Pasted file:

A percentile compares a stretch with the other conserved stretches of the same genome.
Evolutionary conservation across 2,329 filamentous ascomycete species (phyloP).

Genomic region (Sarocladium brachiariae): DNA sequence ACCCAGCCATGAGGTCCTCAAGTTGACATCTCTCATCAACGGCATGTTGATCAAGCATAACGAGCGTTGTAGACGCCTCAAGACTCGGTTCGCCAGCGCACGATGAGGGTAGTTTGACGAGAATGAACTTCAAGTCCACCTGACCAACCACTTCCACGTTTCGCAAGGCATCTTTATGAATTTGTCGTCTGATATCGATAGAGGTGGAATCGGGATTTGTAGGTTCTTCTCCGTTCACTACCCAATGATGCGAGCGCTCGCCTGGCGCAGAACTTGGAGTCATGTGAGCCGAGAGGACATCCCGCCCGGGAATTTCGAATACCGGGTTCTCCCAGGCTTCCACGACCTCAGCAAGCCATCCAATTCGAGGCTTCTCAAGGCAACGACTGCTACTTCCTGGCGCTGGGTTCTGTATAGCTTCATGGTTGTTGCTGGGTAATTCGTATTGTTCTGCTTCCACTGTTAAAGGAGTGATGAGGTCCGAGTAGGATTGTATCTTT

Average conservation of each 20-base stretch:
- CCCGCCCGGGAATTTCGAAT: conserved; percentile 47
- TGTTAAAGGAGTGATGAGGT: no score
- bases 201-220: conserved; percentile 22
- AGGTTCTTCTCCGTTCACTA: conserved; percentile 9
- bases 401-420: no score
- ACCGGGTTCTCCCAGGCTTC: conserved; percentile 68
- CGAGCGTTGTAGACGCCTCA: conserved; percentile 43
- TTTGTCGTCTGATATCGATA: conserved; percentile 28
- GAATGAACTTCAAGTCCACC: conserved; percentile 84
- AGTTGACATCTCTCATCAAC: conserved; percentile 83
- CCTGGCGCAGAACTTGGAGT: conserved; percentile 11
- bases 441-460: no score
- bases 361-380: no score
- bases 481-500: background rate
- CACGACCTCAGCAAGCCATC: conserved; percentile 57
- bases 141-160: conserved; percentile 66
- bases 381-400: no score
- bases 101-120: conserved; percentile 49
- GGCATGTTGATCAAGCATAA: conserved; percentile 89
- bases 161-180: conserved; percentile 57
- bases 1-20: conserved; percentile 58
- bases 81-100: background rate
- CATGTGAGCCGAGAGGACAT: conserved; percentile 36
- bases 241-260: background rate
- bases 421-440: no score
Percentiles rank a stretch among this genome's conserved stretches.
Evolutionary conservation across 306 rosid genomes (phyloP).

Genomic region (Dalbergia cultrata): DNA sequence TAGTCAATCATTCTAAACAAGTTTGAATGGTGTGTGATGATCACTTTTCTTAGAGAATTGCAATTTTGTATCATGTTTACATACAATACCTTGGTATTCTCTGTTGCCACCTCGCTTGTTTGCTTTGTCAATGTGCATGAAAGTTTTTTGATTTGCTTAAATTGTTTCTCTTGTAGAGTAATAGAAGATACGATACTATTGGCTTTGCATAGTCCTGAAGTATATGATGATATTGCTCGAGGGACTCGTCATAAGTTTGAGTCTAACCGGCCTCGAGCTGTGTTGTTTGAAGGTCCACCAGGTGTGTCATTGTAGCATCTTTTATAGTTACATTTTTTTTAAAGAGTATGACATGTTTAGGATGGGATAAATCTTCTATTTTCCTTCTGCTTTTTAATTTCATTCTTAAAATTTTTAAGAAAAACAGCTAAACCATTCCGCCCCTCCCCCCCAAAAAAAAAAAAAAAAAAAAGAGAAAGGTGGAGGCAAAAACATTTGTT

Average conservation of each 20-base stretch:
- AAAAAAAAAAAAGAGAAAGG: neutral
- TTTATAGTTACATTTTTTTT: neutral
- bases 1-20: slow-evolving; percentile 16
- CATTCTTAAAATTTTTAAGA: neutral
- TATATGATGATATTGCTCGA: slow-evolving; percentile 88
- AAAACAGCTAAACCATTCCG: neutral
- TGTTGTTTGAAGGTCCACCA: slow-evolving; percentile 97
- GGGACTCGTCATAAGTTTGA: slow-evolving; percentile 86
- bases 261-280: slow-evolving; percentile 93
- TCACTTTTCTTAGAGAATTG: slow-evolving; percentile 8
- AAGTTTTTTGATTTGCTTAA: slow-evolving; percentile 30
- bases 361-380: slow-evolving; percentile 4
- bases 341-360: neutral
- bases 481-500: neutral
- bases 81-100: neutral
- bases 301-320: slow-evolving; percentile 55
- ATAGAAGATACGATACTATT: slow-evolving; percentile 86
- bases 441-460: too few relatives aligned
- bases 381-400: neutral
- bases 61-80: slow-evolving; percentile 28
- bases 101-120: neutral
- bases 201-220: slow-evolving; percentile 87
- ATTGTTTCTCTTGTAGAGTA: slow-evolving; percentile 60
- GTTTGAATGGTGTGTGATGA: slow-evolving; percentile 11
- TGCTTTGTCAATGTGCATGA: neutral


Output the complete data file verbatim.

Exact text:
A percentile compares a stretch with the other conserved stretches of the same genome.
Evolutionary conservation across 2,329 filamentous ascomycete species (phyloP).

Genomic region (Sarocladium brachiariae): DNA sequence ACCCAGCCATGAGGTCCTCAAGTTGACATCTCTCATCAACGGCATGTTGATCAAGCATAACGAGCGTTGTAGACGCCTCAAGACTCGGTTCGCCAGCGCACGATGAGGGTAGTTTGACGAGAATGAACTTCAAGTCCACCTGACCAACCACTTCCACGTTTCGCAAGGCATCTTTATGAATTTGTCGTCTGATATCGATAGAGGTGGAATCGGGATTTGTAGGTTCTTCTCCGTTCACTACCCAATGATGCGAGCGCTCGCCTGGCGCAGAACTTGGAGTCATGTGAGCCGAGAGGACATCCCGCCCGGGAATTTCGAATACCGGGTTCTCCCAGGCTTCCACGACCTCAGCAAGCCATCCAATTCGAGGCTTCTCAAGGCAACGACTGCTACTTCCTGGCGCTGGGTTCTGTATAGCTTCATGGTTGTTGCTGGGTAATTCGTATTGTTCTGCTTCCACTGTTAAAGGAGTGATGAGGTCCGAGTAGGATTGTATCTTT

Average conservation of each 20-base stretch:
- CCCGCCCGGGAATTTCGAAT: conserved; percentile 47
- TGTTAAAGGAGTGATGAGGT: no score
- bases 201-220: conserved; percentile 22
- AGGTTCTTCTCCGTTCACTA: conserved; percentile 9
- bases 401-420: no score
- ACCGGGTTCTCCCAGGCTTC: conserved; percentile 68
- CGAGCGTTGTAGACGCCTCA: conserved; percentile 43
- TTTGTCGTCTGATATCGATA: conserved; percentile 28
- GAATGAACTTCAAGTCCACC: conserved; percentile 84
- AGTTGACATCTCTCATCAAC: conserved; percentile 83
- CCTGGCGCAGAACTTGGAGT: conserved; percentile 11
- bases 441-460: no score
- bases 361-380: no score
- bases 481-500: background rate
- CACGACCTCAGCAAGCCATC: conserved; percentile 57
- bases 141-160: conserved; percentile 66
- bases 381-400: no score
- bases 101-120: conserved; percentile 49
- GGCATGTTGATCAAGCATAA: conserved; percentile 89
- bases 161-180: conserved; percentile 57
- bases 1-20: conserved; percentile 58
- bases 81-100: background rate
- CATGTGAGCCGAGAGGACAT: conserved; percentile 36
- bases 241-260: background rate
- bases 421-440: no score
Percentiles rank a stretch among this genome's conserved stretches.
Evolutionary conservation across 306 rosid genomes (phyloP).

Genomic region (Dalbergia cultrata): DNA sequence TAGTCAATCATTCTAAACAAGTTTGAATGGTGTGTGATGATCACTTTTCTTAGAGAATTGCAATTTTGTATCATGTTTACATACAATACCTTGGTATTCTCTGTTGCCACCTCGCTTGTTTGCTTTGTCAATGTGCATGAAAGTTTTTTGATTTGCTTAAATTGTTTCTCTTGTAGAGTAATAGAAGATACGATACTATTGGCTTTGCATAGTCCTGAAGTATATGATGATATTGCTCGAGGGACTCGTCATAAGTTTGAGTCTAACCGGCCTCGAGCTGTGTTGTTTGAAGGTCCACCAGGTGTGTCATTGTAGCATCTTTTATAGTTACATTTTTTTTAAAGAGTATGACATGTTTAGGATGGGATAAATCTTCTATTTTCCTTCTGCTTTTTAATTTCATTCTTAAAATTTTTAAGAAAAACAGCTAAACCATTCCGCCCCTCCCCCCCAAAAAAAAAAAAAAAAAAAAGAGAAAGGTGGAGGCAAAAACATTTGTT

Average conservation of each 20-base stretch:
- AAAAAAAAAAAAGAGAAAGG: neutral
- TTTATAGTTACATTTTTTTT: neutral
- bases 1-20: slow-evolving; percentile 16
- CATTCTTAAAATTTTTAAGA: neutral
- TATATGATGATATTGCTCGA: slow-evolving; percentile 88
- AAAACAGCTAAACCATTCCG: neutral
- TGTTGTTTGAAGGTCCACCA: slow-evolving; percentile 97
- GGGACTCGTCATAAGTTTGA: slow-evolving; percentile 86
- bases 261-280: slow-evolving; percentile 93
- TCACTTTTCTTAGAGAATTG: slow-evolving; percentile 8
- AAGTTTTTTGATTTGCTTAA: slow-evolving; percentile 30
- bases 361-380: slow-evolving; percentile 4
- bases 341-360: neutral
- bases 481-500: neutral
- bases 81-100: neutral
- bases 301-320: slow-evolving; percentile 55
- ATAGAAGATACGATACTATT: slow-evolving; percentile 86
- bases 441-460: too few relatives aligned
- bases 381-400: neutral
- bases 61-80: slow-evolving; percentile 28
- bases 101-120: neutral
- bases 201-220: slow-evolving; percentile 87
- ATTGTTTCTCTTGTAGAGTA: slow-evolving; percentile 60
- GTTTGAATGGTGTGTGATGA: slow-evolving; percentile 11
- TGCTTTGTCAATGTGCATGA: neutral